If you're a regular reader of this blog, you may have noticed the electronics posts lately. With my friend Fabien, we've been building a little handheld console from readily available parts. It's also programmable in C#, using a library that we built. It's great fun really. Our plan is to build a kit and a book out of it, to help people learn the basics of digital electronics and C# programming.
The site can be found here: http://www.pix6t4.com
The first thing I did to build the site was to build the theme. I started from the built in Theme Machine, and just added the markup and styles for the header. I then changed the fonts from the stylesheet and layout files, added a few custom styles such as the atomic bullet lists or the round corner menus, some transparency for the body and that was pretty much it. The Theme Machine is extremely flexible and let me get exactly what I wanted without changing much markup at all. Most of the changes are CSS.
I then packaged and deployed my Azure image onto our Azure instance. We are using multi-tenancy in order to host multiple small sites on a single Azure instance, so I just created a new tenant for our new domain name. After the second or so it took me, I was able to go through setup for the tenant, and pointed the site to the same SQL Azure connection string I'm using for the main tenant, but using a difference table prefix.
Here are the modules we're currently using (I installed those on my dev machine and added them to the Azure solution so that they get uploaded with the image, as you can't install modules directly on Azure):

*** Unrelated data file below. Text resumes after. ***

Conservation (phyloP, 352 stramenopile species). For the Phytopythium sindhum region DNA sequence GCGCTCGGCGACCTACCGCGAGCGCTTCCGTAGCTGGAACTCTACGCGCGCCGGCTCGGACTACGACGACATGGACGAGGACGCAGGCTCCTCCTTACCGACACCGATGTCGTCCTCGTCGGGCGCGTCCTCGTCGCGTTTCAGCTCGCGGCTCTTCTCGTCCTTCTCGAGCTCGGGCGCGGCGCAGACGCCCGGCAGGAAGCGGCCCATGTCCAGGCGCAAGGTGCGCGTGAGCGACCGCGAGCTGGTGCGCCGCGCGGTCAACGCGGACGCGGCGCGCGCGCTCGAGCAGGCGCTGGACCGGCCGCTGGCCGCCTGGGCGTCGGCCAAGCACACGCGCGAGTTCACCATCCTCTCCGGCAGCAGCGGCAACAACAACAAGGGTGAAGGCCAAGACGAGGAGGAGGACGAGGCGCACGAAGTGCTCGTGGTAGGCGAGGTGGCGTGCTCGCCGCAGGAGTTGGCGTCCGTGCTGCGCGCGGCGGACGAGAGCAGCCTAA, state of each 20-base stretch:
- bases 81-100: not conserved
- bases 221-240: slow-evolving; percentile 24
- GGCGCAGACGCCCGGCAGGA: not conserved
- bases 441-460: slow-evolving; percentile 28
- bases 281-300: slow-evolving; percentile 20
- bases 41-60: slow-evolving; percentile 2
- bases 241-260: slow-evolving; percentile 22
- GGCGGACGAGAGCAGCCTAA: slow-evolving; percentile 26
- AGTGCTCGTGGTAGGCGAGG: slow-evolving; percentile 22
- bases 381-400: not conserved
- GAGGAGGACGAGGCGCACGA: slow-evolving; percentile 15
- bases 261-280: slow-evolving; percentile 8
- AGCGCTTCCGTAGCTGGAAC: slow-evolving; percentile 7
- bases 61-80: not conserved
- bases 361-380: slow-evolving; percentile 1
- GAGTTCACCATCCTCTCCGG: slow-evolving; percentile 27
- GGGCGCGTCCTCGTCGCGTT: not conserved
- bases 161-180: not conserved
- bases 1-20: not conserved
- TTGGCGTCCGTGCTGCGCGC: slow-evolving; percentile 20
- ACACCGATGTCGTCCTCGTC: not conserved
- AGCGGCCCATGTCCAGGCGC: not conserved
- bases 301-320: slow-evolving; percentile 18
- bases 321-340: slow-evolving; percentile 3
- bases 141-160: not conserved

- Google Analytics: very simple to use, just register the new site on Analytics and copy the provided script into the module's admin page. You are done, Google starts accumulating stats on your site from this moment.
- Content Types: as you add modules to your Orchard site, you will often want to extend existing types with new parts. You need the content types feature for that.
- Import Export: the Azure story for backups is, well, lacking at this point in time. We'll use export to work around this and download the contents of the site on a regular basis. It's not the same as proper automated backups but it's way better than nothing.
- Vandelay Industries: well, I built this one. I has several useful features, such as favicon settings, Feedburner, tag clouds, etc.
- YouTube Field: We added a Youtube field to the page content type, to make it super-easy to add video to our pages. I had to make a couple of modifications to the module (nice that all modules come with source code): I overrode the template so that it uses the iframe YouTube markup rather than object and embed. As a side note, the default markup has a Lady Gaga video hard-coded into the archaic <object> tag. Nobody noticed I suppose because no recent browser uses that nowadays. I also modified the driver so that it only returns a shape if a video has been configured and null otherwise. I will contribute back those changes of course.
- Contact Form: works as advertised. You can create a contact form page, and every time someone fills the form, we'll get an e-mail notification. The module also has a report page where you can see all the contact requests. I did have to fix a bug in the driver to prevent double entries in the database. I will also contribute that change back.
And well, that is it really. It's a simple site, and it was a simple job to set it up, as it should be. :)